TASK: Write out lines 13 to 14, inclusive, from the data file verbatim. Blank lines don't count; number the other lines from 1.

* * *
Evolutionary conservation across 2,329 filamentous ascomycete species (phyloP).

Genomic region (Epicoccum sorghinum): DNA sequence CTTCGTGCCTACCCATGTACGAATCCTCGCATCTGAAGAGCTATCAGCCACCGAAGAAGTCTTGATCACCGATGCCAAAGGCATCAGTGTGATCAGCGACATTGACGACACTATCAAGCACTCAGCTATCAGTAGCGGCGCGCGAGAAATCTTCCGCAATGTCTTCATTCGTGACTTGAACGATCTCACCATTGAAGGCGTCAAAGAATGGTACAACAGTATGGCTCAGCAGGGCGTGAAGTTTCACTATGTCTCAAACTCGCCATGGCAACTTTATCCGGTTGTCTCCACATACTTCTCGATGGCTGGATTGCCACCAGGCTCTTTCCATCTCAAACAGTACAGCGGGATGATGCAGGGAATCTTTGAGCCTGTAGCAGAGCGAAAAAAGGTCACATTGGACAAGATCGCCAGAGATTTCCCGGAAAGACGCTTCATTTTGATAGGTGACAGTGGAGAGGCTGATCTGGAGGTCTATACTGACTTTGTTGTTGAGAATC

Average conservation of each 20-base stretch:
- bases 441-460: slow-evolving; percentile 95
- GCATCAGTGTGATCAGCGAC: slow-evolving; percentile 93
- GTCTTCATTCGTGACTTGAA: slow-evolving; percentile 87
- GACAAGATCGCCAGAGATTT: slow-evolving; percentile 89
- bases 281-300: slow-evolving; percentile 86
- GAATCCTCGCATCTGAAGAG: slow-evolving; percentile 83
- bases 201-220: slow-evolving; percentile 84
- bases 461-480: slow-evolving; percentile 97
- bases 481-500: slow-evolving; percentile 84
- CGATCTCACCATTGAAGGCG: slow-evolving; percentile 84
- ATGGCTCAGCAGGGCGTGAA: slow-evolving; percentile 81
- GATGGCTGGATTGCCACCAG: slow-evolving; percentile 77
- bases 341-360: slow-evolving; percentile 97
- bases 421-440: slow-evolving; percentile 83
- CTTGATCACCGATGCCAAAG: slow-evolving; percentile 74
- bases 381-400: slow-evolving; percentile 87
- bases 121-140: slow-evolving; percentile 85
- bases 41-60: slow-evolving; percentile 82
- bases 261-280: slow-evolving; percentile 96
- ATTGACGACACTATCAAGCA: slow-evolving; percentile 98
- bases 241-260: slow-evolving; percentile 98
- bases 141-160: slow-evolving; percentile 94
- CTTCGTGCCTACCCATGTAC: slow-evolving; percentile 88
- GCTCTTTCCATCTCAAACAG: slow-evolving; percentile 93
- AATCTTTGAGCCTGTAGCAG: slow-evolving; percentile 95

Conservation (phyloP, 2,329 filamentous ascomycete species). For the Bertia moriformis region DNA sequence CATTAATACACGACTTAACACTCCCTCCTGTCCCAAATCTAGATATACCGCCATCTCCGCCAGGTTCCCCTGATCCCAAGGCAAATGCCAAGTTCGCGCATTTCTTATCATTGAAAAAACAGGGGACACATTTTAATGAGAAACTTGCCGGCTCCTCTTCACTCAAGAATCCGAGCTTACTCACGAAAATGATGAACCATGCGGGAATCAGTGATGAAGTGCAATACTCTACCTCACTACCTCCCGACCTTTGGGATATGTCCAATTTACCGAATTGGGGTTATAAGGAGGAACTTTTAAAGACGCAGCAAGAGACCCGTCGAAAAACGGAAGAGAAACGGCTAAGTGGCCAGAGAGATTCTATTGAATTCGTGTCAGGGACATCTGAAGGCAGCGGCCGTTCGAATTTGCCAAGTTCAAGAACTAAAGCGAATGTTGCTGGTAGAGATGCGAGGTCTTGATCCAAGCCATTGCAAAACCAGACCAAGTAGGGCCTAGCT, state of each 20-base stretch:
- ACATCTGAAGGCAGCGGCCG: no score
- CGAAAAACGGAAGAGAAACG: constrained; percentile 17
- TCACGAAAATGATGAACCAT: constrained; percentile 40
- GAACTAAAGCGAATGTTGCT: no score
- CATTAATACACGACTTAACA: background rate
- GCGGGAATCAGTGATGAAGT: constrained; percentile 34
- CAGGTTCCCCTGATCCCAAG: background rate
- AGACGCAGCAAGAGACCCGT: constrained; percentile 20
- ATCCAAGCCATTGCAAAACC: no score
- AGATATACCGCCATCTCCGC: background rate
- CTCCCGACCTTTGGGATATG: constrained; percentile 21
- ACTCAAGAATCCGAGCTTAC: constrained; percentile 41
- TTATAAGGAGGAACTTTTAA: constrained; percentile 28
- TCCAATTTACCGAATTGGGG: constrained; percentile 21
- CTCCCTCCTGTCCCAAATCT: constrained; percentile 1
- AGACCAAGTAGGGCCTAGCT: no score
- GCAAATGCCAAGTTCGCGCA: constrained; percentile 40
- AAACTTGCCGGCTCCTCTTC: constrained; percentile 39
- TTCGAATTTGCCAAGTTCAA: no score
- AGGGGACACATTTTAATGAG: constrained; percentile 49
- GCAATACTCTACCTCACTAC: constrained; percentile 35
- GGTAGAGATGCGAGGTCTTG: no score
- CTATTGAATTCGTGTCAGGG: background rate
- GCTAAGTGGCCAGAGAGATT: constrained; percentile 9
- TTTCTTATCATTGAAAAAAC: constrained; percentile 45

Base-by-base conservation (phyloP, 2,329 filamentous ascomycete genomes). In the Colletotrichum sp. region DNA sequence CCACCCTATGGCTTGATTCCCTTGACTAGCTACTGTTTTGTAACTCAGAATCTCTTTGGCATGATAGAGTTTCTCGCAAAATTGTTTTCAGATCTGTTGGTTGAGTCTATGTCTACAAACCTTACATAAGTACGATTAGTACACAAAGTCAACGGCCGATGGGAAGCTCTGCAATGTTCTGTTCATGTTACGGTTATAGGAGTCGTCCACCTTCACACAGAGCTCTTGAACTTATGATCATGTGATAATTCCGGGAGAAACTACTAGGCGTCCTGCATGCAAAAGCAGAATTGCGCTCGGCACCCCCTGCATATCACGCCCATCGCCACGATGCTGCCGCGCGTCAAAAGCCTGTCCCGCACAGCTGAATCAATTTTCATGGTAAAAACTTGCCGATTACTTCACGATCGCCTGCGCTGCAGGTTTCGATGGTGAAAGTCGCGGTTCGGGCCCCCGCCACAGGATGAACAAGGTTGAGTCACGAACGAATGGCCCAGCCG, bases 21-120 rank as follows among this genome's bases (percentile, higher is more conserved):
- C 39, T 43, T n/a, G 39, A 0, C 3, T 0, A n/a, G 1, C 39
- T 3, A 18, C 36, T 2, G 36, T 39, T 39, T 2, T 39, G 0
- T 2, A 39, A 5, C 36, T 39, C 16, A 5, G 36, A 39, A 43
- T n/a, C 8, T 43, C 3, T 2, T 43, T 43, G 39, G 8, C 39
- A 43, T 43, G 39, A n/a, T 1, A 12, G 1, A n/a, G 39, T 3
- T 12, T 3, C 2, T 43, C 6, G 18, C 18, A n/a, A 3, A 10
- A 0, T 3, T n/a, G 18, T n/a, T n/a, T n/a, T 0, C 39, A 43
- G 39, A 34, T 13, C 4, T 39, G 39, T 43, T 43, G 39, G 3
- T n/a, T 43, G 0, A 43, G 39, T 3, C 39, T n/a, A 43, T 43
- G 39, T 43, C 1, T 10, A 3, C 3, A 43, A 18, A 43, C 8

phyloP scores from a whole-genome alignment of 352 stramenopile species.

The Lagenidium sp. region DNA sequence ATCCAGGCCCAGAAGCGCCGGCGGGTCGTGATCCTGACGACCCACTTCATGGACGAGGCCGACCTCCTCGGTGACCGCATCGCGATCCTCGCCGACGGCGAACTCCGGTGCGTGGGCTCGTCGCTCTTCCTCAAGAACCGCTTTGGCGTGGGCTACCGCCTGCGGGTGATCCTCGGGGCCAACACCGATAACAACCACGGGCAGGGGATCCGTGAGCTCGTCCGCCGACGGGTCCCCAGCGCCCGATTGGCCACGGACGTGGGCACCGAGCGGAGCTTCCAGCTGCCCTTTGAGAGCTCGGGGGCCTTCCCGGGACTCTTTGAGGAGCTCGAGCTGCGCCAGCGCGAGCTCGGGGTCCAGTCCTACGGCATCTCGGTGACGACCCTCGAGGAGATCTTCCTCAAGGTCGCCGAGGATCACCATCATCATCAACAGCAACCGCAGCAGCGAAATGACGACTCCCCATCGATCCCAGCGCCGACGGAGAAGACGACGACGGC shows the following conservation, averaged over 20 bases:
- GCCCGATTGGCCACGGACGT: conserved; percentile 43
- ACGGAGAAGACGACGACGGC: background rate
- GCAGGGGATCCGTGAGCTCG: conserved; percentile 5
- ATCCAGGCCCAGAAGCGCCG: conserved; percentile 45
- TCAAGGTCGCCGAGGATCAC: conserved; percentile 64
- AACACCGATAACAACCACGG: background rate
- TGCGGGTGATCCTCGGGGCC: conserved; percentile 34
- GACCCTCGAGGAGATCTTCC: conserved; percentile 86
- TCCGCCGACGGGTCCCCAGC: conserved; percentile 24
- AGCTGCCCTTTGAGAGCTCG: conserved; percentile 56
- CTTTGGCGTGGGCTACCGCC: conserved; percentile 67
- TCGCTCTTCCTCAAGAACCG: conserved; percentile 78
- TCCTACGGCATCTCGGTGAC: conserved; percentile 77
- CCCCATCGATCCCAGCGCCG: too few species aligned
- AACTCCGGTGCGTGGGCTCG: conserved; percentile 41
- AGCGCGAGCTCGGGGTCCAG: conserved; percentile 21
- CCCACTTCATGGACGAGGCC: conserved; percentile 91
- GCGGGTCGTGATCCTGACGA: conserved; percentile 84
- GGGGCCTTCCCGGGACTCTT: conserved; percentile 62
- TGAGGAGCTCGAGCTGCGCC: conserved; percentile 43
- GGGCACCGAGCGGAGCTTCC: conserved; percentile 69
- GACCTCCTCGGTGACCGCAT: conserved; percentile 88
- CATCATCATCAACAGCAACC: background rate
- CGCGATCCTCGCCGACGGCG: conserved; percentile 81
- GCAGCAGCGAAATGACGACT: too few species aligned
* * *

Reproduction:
- CGATCTCACCATTGAAGGCG: slow-evolving; percentile 84
- ATGGCTCAGCAGGGCGTGAA: slow-evolving; percentile 81